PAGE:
Forecasters use new hurricane model

New model will help predict the start of eyewall replacement cycles

MIAMI | June 1, 2012

U.S. forecasters say a new statistical model will help determine a hurricane's strength and size as the official 2012 Atlantic hurricane season gets under way.

The National Oceanic and Atmospheric Administration said the new model will help predict the start of eyewall replacement cycles that can cause sudden dramatic changes in a hurricane.

NOAA scientist Jim Kossin, who led the effort to create the model, said skillful forecasting of the natural cycles is crucial to protecting life and property.

"As it was approaching New Orleans, Hurricane Katrina weakened but grew in size because of an eyewall replacement cycle and the huge wind field led to an enormous storm surge that devastated the Gulf Coast," Kossin said Thursday in a statement.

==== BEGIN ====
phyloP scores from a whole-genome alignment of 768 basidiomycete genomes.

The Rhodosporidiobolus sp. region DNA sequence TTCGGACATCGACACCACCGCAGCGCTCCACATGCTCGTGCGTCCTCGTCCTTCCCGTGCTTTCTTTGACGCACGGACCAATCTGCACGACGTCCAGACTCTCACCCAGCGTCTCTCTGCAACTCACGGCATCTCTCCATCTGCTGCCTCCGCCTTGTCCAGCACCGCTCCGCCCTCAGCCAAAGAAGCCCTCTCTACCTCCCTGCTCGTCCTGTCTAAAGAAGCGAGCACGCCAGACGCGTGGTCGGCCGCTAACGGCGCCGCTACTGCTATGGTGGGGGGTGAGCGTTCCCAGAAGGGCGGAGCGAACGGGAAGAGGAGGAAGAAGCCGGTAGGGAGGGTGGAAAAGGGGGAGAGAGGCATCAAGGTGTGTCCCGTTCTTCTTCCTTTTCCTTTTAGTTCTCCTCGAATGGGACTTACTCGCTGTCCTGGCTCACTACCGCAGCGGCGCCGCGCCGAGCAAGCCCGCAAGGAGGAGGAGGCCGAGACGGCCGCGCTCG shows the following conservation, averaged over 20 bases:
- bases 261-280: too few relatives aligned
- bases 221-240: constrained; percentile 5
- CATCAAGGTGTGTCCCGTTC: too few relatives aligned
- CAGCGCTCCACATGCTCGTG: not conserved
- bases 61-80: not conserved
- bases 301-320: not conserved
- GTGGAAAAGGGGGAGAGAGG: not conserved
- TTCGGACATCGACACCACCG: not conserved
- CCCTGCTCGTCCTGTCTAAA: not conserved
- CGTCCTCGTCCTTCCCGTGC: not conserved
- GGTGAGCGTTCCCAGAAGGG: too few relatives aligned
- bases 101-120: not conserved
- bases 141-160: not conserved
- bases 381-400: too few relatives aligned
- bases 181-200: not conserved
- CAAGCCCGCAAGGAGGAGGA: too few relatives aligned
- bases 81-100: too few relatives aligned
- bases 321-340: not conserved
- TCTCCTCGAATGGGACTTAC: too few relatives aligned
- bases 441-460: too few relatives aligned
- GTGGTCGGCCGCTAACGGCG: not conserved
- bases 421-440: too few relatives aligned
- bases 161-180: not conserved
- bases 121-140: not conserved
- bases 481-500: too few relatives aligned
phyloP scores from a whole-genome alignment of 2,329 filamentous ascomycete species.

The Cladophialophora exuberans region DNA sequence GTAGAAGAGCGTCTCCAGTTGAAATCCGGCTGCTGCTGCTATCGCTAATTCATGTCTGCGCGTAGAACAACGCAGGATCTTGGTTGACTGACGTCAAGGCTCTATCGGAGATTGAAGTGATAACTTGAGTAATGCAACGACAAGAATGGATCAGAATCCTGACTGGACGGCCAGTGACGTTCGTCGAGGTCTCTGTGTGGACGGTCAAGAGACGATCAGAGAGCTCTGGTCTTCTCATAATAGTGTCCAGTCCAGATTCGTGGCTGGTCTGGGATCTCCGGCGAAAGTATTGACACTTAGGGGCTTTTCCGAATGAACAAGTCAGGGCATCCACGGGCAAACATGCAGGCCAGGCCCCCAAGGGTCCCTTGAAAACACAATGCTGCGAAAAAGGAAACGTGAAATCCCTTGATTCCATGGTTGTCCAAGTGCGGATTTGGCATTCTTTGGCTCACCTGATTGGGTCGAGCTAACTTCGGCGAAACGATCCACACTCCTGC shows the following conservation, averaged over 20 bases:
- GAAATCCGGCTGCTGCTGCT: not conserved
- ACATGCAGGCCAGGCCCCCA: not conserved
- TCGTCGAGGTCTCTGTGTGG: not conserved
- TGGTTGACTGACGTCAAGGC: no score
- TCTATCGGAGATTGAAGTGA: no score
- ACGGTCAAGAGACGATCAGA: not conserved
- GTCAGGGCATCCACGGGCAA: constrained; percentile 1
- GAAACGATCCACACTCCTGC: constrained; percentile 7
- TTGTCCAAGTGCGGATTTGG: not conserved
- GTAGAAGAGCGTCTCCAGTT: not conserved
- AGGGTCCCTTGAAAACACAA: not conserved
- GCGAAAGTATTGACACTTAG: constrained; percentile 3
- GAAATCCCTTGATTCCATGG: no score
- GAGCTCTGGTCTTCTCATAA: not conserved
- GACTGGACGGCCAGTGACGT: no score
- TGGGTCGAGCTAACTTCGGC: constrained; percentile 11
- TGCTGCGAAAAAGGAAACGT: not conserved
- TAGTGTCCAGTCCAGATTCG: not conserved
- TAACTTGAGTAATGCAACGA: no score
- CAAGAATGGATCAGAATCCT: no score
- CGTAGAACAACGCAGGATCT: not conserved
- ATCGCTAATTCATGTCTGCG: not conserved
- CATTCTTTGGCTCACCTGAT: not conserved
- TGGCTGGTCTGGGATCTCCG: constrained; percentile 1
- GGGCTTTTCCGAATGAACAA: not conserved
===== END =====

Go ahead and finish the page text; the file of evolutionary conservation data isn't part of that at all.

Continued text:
The model uses data from NOAA Geostationary Operational Environmental Satellites to identify hurricane structure patterns related to eyewall replacement cycles. Microwave images from NOAA polar orbiting satellites were incorporated extensively to create the model using past data, the agency said.

Hurricane season in the Atlantic officially begins June 1 and runs through Nov. 30.

Forecasters last week said conditions in the atmosphere and the ocean favor a near-normal hurricane season in the Atlantic Basin

The Climate Prediction Center said there's a 70 percent chance of nine to 15 named storms, of which four to eight will strengthen to a hurricane and of those, three will become major hurricanes with top winds of 111 mph or higher.

Between 1981 and 2010, an average season produces 12 named storms with six hurricanes.

2012 United Press International, Inc. All Rights Reserved.

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